Hagen v. SchluchterAnnotate this Case
126 N.W.2d 899 (1964)
Verna HAGEN, Plaintiff and Appellant, v. Florence SCHLUCHTER and Herbert L. Schluchter, husband and wife, and Harvey Restemayer and Florence Schluchter as executor and executrix respectively, of The Estate of Elizabeth Stelnbach, Deceased, Defendants and Respondents.
Supreme Court of North Dakota.
March 12, 1964.
*900 Dahl, Dahl & Greenagel, Grafton, for plaintiff and appellant.
Burke & Hodny, Grafton, for defendants and respondents.
In this action plaintiff asked for judgment setting aside certain contracts for deed executed by her stepmother, Elizabeth Steinbach, as vendor to her daughter, Florence Schluchter, and the daughter's husband, Herb Schluchter, as vendees, upon the ground that the execution of such contracts was in violation of the terms of mutual and reciprocal wills executed by Elizabeth Steinbach and Adolph Steinbach, her husband. Upon a trial of the case the trial judge found that the evidence was insufficient to establish an enforceable agreement as to the preservation of the joint estate of the testator and testatrix during the life of the survivor and the disposition thereof upon the survivor's death. Judgment was entered accordingly. Plaintiff has appealed from the judgment and demanded a trial de novo in this court.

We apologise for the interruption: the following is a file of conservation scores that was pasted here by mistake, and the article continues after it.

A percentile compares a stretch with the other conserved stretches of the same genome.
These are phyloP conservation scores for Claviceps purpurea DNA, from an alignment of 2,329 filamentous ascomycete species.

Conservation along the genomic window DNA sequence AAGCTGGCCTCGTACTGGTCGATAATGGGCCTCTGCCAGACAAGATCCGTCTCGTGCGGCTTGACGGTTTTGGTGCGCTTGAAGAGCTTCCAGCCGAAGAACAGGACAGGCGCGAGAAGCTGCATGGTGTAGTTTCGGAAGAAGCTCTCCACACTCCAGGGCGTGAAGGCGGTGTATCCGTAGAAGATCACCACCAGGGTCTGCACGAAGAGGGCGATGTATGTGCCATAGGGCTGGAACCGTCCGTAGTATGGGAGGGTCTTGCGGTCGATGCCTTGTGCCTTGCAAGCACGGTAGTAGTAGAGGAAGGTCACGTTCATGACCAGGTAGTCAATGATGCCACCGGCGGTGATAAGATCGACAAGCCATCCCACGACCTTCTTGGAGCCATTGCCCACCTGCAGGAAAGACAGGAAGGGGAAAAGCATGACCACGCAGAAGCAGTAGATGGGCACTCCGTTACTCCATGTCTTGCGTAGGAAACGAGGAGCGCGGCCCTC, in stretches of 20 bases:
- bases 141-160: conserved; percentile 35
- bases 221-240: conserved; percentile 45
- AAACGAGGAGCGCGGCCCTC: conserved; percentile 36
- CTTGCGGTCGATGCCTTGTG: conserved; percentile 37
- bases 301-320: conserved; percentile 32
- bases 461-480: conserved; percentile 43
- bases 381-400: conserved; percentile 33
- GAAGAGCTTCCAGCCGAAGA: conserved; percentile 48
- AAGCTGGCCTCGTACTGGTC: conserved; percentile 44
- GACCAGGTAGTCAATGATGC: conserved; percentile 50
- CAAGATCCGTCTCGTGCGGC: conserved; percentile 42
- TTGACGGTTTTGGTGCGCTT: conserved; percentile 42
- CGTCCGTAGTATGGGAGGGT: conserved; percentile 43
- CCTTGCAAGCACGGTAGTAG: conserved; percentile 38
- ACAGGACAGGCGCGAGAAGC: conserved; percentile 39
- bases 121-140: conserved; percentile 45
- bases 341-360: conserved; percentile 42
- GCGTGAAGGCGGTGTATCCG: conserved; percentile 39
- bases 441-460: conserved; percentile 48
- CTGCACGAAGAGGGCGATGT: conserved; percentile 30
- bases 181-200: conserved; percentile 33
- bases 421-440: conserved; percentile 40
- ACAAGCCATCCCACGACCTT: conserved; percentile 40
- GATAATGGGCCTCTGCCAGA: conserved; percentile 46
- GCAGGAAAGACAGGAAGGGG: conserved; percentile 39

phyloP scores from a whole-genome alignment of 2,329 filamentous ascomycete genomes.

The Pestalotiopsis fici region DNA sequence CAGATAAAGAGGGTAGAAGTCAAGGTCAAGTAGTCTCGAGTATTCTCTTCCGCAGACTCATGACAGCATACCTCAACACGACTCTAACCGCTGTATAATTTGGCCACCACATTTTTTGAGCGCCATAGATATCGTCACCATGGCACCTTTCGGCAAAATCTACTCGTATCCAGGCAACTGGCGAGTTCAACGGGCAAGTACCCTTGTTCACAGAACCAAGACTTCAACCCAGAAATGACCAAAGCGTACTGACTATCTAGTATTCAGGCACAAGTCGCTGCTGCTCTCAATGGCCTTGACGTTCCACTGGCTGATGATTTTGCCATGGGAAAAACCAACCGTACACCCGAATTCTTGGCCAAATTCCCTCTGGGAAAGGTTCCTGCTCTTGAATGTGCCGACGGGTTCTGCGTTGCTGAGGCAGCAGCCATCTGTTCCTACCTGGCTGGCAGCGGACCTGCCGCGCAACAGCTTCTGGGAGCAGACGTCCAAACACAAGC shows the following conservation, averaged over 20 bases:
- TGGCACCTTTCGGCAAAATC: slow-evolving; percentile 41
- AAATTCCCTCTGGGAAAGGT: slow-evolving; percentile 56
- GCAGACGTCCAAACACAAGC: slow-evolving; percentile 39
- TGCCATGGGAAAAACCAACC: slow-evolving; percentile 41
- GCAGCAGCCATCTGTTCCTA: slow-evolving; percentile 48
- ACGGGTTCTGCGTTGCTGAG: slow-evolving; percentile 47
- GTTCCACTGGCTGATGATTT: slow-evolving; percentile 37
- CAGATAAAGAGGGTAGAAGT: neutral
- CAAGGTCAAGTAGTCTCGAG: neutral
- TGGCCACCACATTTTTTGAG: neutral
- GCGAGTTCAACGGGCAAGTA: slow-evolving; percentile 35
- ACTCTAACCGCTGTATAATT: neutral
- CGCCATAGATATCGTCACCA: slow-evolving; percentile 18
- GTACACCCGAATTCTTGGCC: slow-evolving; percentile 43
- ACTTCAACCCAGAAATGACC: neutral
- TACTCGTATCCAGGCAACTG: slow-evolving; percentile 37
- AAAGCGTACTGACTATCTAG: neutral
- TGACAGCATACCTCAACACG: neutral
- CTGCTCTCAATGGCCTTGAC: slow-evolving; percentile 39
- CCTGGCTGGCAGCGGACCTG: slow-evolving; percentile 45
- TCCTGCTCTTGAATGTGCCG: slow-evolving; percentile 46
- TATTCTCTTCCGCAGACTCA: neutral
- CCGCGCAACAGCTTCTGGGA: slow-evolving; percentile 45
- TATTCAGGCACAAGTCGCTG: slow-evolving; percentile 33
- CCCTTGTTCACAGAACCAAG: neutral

Elizabeth Steinbach was the second wife of Adolph Steinbach. The plaintiff, Verna Hagen, is a daughter of Adolph Steinbach's first marriage and the defendant, Florence Schluchter is the daughter and only child of the second marriage. There were two other children by the first marriage who are now deceased. There are also four grandchildren who are the sons and daughters of the deceased children.